Below you will find the title, abstract, and (where available) linked drafts for the projects I’m currently working on. Feel free to contact me with any questions about the status of these papers or inquiries about citation.
- “From Predicate to Object: Constitutionalizing Sovereignty in the American Order”: Sovereignty has been labeled everything from an essentially contested concept to an essentially useless concept, appearing as both the star and the villain in political theorizing stretching from Jean Bodin to Anthony Kennedy. Today popular sovereignty—the ultimate and meaningful authority of the people—occupies a privileged position in political theory, discourse, and aspiration. However, by understanding sovereignty as principally a precondition or foundation for political organization, much legal and political theory has overlooked the most consequential implications of the constitutionalization of sovereignty and, for that reason, of American constitutionalism. In this essay, I argue that the American Constitution transformed sovereignty from the predicate of political order to an object of political contestation. Such an understanding requires that sovereignty be understood dynamically, as both a precondition and a product of constitutionally-structured politics. This essay thus locates American constitutionalism in the history of theorizing about sovereignty while reorienting the debate about sovereignty’s meaning around the political contestation it simultaneously gives shape to and is shaped by.
- “Federalist 39 as a (Messy) Model of Constitutional Development”: Of all Publius’s essays, Federalist No. 39 is often taken to present the clearest expression of the kind of Constitution proposed for ratification: one that is “neither a national nor a federal Constitution, but a composition of both.” In this essay, Madison outlines several dimensions of the proposed regime, identifying elements that are federal in character and others that are national in character. For many students of American constitutionalism, No. 39 has been understood as outlining a complex form of government, one that balances elements that incorporate both state and national power. As a result, this essay has been used as a standard against which constitutional governance can be evaluated. This understanding, though, assumes that the regime Madison described is static—that it does not develop in ways that affect or prioritize the defining elements Madison addresses. This essay complicates that interpretation by connecting the account of the constitutional regime Madison provides to the operational logics of the Constitution, some of which are developed elsewhere in The Federalist. Thus understood, the Constitution establishes a compound republic that anticipates constitutional development, and Madison’s account identifies potential avenues along which this development may proceed.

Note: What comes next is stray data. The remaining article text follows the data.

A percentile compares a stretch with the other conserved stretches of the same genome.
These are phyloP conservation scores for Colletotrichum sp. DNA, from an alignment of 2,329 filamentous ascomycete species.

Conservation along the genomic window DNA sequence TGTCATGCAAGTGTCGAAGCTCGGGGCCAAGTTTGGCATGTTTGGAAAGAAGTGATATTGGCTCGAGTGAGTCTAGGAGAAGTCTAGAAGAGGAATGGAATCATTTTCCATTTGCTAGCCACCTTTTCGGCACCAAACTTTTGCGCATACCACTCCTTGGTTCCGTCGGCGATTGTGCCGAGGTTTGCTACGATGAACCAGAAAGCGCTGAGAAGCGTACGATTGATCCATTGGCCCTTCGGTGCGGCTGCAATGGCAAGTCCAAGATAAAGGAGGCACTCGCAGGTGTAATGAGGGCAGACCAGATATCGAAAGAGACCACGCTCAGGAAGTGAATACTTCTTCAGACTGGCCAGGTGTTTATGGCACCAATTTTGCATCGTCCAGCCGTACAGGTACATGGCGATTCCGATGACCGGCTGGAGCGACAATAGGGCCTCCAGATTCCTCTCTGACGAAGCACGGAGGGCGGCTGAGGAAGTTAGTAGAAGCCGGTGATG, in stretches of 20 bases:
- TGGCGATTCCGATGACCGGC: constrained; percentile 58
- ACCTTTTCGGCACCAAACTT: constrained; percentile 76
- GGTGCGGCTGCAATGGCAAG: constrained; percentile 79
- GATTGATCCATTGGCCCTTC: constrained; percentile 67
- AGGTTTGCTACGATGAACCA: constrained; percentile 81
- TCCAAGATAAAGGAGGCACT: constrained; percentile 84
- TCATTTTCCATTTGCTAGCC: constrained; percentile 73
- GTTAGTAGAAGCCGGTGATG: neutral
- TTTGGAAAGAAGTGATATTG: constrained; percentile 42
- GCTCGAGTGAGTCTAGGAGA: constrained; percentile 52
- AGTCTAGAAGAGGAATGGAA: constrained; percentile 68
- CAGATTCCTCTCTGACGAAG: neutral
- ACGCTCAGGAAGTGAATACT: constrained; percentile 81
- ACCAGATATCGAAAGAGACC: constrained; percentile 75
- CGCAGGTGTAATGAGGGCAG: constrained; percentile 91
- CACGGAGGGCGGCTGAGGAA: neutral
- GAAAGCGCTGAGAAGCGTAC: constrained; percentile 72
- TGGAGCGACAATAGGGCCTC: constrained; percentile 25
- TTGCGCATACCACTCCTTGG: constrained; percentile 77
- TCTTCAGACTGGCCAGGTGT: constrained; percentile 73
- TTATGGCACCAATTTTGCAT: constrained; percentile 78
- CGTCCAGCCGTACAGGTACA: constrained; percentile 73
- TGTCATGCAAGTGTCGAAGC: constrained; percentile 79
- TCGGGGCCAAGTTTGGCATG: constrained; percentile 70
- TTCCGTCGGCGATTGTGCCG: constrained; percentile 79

- “Dignity and America’s Multiple Constitutional Traditions”: Underpinning the United States Supreme Court’s 2015 decision in Obergefell v. Hodges, finding a constitutional right for same-sex couples to marry, was a jurisprudence of “equal dignity.” Developed over the previous three decades, this body of law defined and interwove multiple threads of dignitarian reasoning. Remarkably, though, during this period the emphasis by successive majorities on dignity went largely unchallenged by the Court’s dissenters. That is, until Obergefell, which featured multiple opinions contesting both the majority’s use of dignity and its putative place in American constitutional law. Just as significant, these dissents sought to reclaim rather than reject the language of dignity, tracing a very different story through American law and history than that offered by Justice Kennedy’s majority opinion. Using this disagreement as a point of departure, this paper argues that dignity serves as a lens–at once revelatory and obscuring–through which the American constitutional tradition is rendered comprehensible. But far from speaking univocally, dignity supports multiple constitutional traditions that exist in considerable tension with one another. After constructing these divergent constitutional traditions, I argue that the contours of these constitutional visions bear heavily on dignity’s future as a jurisprudential touchstone, pointing towards futures as different as the pasts they depict.